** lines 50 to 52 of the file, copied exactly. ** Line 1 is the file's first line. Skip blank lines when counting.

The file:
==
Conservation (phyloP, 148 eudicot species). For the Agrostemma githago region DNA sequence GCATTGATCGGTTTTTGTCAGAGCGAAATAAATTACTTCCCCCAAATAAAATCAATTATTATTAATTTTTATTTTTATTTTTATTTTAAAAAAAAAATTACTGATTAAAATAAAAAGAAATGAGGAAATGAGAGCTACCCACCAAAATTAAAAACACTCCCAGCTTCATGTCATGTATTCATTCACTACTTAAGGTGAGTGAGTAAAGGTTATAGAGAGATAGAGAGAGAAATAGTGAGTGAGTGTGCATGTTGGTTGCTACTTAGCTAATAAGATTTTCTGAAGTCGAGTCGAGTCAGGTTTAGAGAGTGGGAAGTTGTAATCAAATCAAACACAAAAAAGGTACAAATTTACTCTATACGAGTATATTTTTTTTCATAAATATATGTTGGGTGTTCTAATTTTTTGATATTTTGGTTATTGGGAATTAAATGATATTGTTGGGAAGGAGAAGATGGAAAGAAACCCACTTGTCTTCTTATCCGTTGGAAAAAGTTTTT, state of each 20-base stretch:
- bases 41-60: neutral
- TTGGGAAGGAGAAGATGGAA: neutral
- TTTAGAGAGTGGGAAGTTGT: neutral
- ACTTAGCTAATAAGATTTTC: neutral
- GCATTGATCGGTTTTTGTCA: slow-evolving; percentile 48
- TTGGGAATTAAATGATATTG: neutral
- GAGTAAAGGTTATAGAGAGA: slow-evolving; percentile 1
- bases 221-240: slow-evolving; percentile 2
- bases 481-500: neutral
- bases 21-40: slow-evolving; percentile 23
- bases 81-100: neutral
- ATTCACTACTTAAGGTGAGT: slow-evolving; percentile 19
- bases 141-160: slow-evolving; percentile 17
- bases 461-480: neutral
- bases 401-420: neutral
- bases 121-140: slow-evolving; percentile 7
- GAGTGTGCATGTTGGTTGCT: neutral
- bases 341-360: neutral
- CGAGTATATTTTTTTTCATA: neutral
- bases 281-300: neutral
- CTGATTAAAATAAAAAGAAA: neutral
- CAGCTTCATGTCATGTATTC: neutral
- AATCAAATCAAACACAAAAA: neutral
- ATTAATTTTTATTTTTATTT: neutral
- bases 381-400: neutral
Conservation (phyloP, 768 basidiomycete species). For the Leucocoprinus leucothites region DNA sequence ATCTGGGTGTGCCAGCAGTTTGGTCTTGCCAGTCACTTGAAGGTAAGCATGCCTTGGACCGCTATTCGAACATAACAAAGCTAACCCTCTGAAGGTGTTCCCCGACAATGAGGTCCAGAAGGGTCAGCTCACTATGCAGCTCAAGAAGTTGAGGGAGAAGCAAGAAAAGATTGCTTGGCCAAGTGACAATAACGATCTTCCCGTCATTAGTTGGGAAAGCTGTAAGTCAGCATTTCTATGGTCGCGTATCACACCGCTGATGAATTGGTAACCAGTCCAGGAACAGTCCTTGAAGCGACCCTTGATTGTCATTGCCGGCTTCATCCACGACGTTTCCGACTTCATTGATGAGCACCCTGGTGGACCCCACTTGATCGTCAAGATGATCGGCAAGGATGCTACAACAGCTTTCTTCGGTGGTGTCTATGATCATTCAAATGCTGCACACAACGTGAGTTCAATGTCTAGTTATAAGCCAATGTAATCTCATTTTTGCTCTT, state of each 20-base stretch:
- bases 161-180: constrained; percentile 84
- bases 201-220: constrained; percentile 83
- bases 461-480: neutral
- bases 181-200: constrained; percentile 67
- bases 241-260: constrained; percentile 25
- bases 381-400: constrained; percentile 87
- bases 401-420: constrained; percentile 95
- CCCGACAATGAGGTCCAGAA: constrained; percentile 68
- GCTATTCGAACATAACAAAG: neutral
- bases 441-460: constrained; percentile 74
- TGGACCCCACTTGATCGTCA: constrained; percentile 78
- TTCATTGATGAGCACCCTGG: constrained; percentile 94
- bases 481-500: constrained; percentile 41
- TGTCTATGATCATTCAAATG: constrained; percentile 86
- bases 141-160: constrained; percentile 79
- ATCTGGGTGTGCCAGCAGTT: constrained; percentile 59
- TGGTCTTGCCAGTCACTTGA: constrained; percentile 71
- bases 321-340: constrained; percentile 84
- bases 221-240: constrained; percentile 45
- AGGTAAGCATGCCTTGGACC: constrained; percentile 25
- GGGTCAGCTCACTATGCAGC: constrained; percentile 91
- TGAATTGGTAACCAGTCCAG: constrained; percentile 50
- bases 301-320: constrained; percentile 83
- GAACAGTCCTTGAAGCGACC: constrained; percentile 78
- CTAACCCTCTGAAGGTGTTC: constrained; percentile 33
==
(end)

- bases 301-320: constrained; percentile 83
- GAACAGTCCTTGAAGCGACC: constrained; percentile 78
- CTAACCCTCTGAAGGTGTTC: constrained; percentile 33